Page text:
5. There was a bit of weirdness the moment our flight pushed back from the Tom Bradley International Terminal at LAX on Sept. 30. We’d only moved a few feet when I felt the plane lurch. This led to a few announcements about tire changes, which made us a bit more than two hours late. I didn’t mind, even though international flights are long enough with no delays. I took advantage of the time to read and doze. I’m really curious about what it takes to change tires on a 777 at the gate. Kind of cool, really! Oh, and props to my mostly Korean fellow passengers. They took the delay announcements in stride. Does this cost Asiana Airlines review points? Not really. They seemed to make the time up in the air. And really, we still arrived in the early morning hours.
6. There are only two things that prevent me from flying Asiana Airlines every chance I get: First, Seoul is its only hub. Second, I always love trying a carrier based in the country I’m visiting. So if I go to another Asian country, I’d want to fly some different Asian airlines just to sample its airborne culture. Asiana’s competitive fares and excellent in-flight service would give me second thoughts about booking on another airline if it’s possible to use them, though. A follow-up Asiana Airlines review would also be interesting.
7. Something else odd – most of our international flights were only about 75 percent full. The busiest ones were the flights to and from Tokyo. But the trans-Pacific flights had plenty of empty seats. That’s very nice, of course, since it gave Sarah and I some room to stretch out.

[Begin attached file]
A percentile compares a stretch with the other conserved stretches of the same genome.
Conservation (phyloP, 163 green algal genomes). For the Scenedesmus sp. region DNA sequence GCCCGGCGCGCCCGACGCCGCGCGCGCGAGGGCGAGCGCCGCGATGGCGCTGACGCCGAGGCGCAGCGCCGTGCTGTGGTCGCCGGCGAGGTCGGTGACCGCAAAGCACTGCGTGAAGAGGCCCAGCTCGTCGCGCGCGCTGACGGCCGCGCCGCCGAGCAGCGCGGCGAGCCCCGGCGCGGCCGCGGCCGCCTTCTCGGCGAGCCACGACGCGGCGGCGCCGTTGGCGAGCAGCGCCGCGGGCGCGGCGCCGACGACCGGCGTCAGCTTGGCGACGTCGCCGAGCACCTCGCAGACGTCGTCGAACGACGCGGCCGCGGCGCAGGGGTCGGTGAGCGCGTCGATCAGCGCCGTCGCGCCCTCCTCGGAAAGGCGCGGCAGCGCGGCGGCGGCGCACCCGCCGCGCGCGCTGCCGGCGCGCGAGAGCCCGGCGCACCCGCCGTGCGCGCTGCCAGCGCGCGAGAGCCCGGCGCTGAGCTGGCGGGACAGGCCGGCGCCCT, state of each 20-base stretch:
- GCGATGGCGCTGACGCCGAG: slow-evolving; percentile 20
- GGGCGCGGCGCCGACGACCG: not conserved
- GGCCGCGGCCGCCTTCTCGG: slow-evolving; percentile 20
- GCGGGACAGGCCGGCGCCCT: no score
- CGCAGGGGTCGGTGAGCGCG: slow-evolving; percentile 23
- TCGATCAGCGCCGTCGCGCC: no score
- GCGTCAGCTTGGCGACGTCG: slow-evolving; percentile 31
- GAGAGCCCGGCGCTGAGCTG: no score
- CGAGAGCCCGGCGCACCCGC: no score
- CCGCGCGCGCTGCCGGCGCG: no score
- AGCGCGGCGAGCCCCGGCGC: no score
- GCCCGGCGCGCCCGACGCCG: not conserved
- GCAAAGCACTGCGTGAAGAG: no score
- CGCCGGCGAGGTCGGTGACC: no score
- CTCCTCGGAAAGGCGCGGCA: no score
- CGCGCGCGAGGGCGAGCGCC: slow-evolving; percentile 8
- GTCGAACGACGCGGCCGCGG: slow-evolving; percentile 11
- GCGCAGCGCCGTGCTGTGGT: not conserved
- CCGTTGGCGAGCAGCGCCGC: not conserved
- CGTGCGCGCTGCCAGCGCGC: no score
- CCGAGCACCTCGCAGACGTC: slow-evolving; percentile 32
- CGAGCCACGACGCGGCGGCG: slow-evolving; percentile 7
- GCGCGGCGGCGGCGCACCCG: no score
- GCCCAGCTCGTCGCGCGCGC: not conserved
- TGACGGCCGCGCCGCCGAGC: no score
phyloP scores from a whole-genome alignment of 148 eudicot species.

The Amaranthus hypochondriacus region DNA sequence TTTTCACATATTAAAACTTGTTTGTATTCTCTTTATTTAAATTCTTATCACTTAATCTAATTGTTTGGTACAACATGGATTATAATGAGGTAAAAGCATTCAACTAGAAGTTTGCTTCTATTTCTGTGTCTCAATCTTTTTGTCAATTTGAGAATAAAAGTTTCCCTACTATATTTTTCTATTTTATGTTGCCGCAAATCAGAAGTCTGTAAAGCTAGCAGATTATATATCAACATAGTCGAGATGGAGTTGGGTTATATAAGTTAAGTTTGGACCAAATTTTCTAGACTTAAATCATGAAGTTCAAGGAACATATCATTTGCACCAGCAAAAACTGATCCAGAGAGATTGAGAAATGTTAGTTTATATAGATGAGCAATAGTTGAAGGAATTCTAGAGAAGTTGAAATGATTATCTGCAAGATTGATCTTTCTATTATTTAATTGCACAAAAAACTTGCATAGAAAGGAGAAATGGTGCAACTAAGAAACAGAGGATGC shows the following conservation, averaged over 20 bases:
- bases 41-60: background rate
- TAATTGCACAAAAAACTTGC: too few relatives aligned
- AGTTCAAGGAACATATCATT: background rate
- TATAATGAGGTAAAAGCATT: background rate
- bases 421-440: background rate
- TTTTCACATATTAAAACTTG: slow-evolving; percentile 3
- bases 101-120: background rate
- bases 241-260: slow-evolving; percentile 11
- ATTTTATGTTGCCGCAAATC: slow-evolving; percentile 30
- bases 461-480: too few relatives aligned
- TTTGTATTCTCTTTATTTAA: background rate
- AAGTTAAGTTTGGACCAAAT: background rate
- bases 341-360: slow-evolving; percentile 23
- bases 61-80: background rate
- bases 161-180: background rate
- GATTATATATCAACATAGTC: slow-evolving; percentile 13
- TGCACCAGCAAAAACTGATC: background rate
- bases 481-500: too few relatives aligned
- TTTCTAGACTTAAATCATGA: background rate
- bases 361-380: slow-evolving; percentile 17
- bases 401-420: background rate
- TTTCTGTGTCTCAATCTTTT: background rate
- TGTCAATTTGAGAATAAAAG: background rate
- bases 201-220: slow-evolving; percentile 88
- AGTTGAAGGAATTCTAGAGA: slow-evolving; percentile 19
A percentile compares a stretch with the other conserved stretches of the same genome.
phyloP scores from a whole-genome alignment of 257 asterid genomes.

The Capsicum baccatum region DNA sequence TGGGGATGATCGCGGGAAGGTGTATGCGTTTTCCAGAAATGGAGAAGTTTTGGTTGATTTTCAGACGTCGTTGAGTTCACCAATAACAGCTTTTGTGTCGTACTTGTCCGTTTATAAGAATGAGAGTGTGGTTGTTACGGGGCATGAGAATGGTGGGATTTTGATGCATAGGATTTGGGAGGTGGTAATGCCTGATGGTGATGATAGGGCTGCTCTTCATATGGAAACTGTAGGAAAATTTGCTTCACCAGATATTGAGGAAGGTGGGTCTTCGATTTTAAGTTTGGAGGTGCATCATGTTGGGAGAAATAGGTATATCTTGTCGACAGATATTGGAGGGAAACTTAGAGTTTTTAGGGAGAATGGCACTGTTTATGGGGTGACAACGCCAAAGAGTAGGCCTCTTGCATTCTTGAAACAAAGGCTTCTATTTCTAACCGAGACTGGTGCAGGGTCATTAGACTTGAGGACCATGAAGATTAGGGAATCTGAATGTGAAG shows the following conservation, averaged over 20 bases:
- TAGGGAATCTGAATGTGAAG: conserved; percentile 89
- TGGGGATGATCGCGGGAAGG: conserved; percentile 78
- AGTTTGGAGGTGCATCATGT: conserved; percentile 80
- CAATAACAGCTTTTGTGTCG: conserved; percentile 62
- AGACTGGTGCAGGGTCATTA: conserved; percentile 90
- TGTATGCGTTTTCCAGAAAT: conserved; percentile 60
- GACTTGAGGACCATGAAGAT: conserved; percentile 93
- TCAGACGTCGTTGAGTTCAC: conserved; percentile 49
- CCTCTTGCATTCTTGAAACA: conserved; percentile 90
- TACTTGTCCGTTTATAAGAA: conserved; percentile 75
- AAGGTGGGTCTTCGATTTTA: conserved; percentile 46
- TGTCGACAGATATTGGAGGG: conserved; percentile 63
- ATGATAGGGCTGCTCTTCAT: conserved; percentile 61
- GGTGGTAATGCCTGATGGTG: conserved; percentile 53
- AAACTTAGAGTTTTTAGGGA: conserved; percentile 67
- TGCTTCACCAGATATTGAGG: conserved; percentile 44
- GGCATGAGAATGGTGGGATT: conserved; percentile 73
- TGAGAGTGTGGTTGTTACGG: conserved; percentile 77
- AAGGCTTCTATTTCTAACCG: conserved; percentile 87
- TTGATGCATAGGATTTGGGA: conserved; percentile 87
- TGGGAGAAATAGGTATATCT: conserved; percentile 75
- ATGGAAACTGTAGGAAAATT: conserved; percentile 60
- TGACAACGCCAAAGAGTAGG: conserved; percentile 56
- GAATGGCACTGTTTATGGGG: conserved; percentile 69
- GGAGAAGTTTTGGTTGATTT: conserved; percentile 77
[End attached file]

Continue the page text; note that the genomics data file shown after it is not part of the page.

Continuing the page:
8. In one way, Asiana Airlines might learn from fellow Asian airlines JAL and ANA: Both these Japanese airlines sell small trinkets with their logos on them at Narita. Asiana should do the same at Seoul. I would definitely add an Asiana t-shirt to my collection of airline stuff – if one was available.
I can honestly say that Asiana deserves its Skytrax Airline of the Year award for 2010. I always insist that getting there is part of the fun, and that my vacation truly starts when I step aboard the plane for international flights. Asiana did everything right and put the Republic of Korea’s best foot forward. Maybe next time, I’ll get to try some other Asian airlines, too.
I just booked tickets for my first trip to Asia. This fall, I’ll fly Asiana Airlines to Incheon and Tokyo. U.S. Airways, one of Asiana’s Star Alliance partners, will get us to LAX and from San Franciso International. The plan is to go first to Seoul, hit the countryside and then make a quick visit to take in the otherworldly craziness that is Tokyo.
So why Asiana, which isn’t one of the better-known names in the United States?